Honest question, does this mean anything? I feel like Feds and Nadal were beginning to decline when Joker’s game took a major leap forward, hence why he has the better h2h numbers.

It most certainly means something, especially in this discussion. You have undeniable proof of the equality among the three top tiers. Something that certainly separates Djokovic from Murray. Even if we count Federer's and Nadal's struggles at the time, we can't deny that Djokovic managed to reach the level Murray couldn't. Also, if we count Fedal's problems we also have to count  Djokovic's injuries in the past 2 years. Just like in any sport, there are numerous factors that we have to weigh in.

Ironically, I spend most of my tennis-discussion time discussing against Djokovic... Going the other way around is certainly interesting.

6 hours ago, BigFatCoward said:

Even though i agree with the premise that Murray is nowhere near the equal of the other three, as previously mentioned he has 2 olympic golds, but more importantly he pretty much won the davis cup by himself, so while he is by far the weakest of the big 4, he is still a member. 

And lets not forget his most important accolade, 3 x winner of BBC Sports Personality of the Year.  

Of course he is a member as the construction was formulated having him in mind, but years after it was coined, the reality is different - we have three brilliant players, arguably three greatest players that have ever played tennis (one of them, Federer, most certainly and rightfully being called GOAT(btw, not related to Swiss livestock:D )). So, we have the three players for which you can easily argue that has done something the other two (and no one else) has done. They are almost equal in many areas. That is where Murray seems like an odd companion. He is amazing player, that is for sure and if he was born in some reality without these three, he would be almost unrivaled. For me, Murray simply never lived up to what many believed he was capable of. 

2 hours ago, Leap said:

Anyway, it's nice to see the Tennis thread on the first page of Entertainment rather than having to check like 7 pages back for it. 

Yeah... Especially since the current debate is so interesting :D 

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7 hours ago, BigFatCoward said:

Even though i agree with the premise that Murray is nowhere near the equal of the other three, as previously mentioned he has 2 olympic golds, but more importantly he pretty much won the davis cup by himself, so while he is by far the weakest of the big 4, he is still a member. 

I've always been under the impression that the Olympics didn't matter that much to tennis players. At least not the elite players.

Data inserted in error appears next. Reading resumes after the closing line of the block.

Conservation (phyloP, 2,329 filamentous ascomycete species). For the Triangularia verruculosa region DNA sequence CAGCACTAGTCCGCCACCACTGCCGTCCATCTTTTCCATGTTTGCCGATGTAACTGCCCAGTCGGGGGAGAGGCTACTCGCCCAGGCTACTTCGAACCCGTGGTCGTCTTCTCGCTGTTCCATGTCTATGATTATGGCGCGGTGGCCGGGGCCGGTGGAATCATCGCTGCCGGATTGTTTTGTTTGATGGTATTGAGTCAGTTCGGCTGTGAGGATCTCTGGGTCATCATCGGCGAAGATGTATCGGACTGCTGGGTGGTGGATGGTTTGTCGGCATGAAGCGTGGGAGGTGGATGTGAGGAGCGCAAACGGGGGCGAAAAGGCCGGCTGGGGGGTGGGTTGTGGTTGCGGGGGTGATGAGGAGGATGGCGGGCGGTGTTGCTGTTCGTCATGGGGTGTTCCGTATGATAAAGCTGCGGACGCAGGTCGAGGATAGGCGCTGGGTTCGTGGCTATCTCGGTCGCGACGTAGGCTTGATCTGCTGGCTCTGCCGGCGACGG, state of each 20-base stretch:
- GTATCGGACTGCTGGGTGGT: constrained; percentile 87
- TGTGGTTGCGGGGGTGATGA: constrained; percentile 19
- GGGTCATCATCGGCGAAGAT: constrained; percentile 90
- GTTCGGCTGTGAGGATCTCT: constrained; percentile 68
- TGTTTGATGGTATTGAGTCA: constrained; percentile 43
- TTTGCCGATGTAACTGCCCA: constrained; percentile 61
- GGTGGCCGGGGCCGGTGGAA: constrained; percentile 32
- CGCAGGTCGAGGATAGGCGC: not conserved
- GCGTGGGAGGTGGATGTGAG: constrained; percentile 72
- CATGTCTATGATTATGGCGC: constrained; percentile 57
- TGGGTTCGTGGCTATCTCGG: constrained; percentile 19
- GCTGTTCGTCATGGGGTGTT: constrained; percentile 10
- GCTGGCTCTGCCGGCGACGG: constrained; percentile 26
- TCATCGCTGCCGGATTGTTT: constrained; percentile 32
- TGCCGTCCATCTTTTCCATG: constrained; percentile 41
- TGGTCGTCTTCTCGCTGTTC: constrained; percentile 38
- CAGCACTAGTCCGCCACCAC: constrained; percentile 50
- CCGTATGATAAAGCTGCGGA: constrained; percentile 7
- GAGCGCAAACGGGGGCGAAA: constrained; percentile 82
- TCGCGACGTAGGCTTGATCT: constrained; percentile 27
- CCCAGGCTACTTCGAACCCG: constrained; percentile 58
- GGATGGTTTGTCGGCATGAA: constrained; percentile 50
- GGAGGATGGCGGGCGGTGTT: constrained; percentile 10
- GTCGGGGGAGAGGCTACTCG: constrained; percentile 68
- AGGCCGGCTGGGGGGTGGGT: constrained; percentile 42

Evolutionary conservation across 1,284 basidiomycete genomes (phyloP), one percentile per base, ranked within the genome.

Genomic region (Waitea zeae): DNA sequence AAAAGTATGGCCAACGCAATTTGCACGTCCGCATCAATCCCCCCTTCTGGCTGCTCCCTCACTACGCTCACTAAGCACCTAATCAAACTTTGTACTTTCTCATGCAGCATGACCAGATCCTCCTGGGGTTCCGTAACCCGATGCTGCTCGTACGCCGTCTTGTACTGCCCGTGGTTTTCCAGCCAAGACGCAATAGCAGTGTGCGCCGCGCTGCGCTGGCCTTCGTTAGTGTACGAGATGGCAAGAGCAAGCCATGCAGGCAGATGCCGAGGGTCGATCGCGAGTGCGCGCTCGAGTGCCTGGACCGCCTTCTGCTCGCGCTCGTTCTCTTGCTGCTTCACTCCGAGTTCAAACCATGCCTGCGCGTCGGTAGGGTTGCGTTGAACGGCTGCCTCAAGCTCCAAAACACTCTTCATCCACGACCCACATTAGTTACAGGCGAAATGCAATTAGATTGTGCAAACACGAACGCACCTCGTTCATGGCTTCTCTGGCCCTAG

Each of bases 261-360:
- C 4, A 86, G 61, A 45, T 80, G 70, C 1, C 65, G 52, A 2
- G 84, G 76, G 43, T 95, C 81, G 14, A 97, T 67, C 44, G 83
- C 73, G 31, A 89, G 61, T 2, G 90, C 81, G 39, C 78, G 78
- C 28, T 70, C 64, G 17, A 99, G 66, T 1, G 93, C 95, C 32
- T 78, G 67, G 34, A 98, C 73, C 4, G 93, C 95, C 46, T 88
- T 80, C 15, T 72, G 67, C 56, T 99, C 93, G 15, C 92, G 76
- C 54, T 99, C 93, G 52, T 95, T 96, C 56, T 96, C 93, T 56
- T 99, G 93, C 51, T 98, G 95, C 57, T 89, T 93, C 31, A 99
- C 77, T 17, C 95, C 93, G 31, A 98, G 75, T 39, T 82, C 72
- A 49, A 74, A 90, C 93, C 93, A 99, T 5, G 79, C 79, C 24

Quote

And lets not forget his most important accolade, 3 x winner of BBC Sports Personality of the Year.  

Speaks to the quality of English soccer players right now.

:P

 

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15 hours ago, Tywin et al. said:

I've always been under the impression that the Olympics didn't matter that much to tennis players. At least not the elite players.

I can't say if Olympics matter to tennis players or not, but I think we can all agree that in tennis winning an Olympic gold is not rated as highly as a Grand Slam title.

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1 hour ago, baxus said:

I can't say if Olympics matter to tennis players or not, but I think we can all agree that in tennis winning an Olympic gold is not rated as highly as a Grand Slam title.

I'd say it probably depends on the player, if you had to choose wimbledon or the olympics you would choose wimbledon, however Federer's record would probably look better with 19 - 1 than 20 - 0.

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6 hours ago, BigFatCoward said:

I'd say it probably depends on the player, if you had to choose wimbledon or the olympics you would choose wimbledon, however Federer's record would probably look better with 19 - 1 than 20 - 0.

Federer won Olympic gold in 2008 in doubles with Wawrinka, he has also won Silver Medal in 2012. So, it is not like he is totally unsuccessful at the Games.

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22 minutes ago, Risto said:

Federer won Olympic gold in 2008 in doubles with Wawrinka, he has also won Silver Medal in 2012. So, it is not like he is totally unsuccessful at the Games.

Doubles? I reckon most players would take one singles GS over 20 doubles GS.  

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19 minutes ago, BigFatCoward said:

Doubles? I reckon most players would take one singles GS over 20 doubles GS.  

Just like most players would take one GS over Olympic Gold. As for that particular medal, it is a great achievement, nonetheless. Especially for two players who normally don't play doubles. 

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19 hours ago, BigFatCoward said:

I'd say it probably depends on the player, if you had to choose wimbledon or the olympics you would choose wimbledon, however Federer's record would probably look better with 19 - 1 than 20 - 0.

I'm not that sure. 20 is a nice, round number. ;) 

And I wasn't saying that Federer would or wouldn't accept swapping one of his 20 GS titles for 1 Olympic gold if he could. I have no idea what he'd choose. I'm pretty sure he wouldn't like swapping prize money, though. ;) 

If you asked tennis players when they get their first ATP ranking if they would prefer winning GS or an Olympic gold, I'd hazard a guess that 100% of them (or close enough to make no difference) would pick winning a GS, and not for financial reasons only.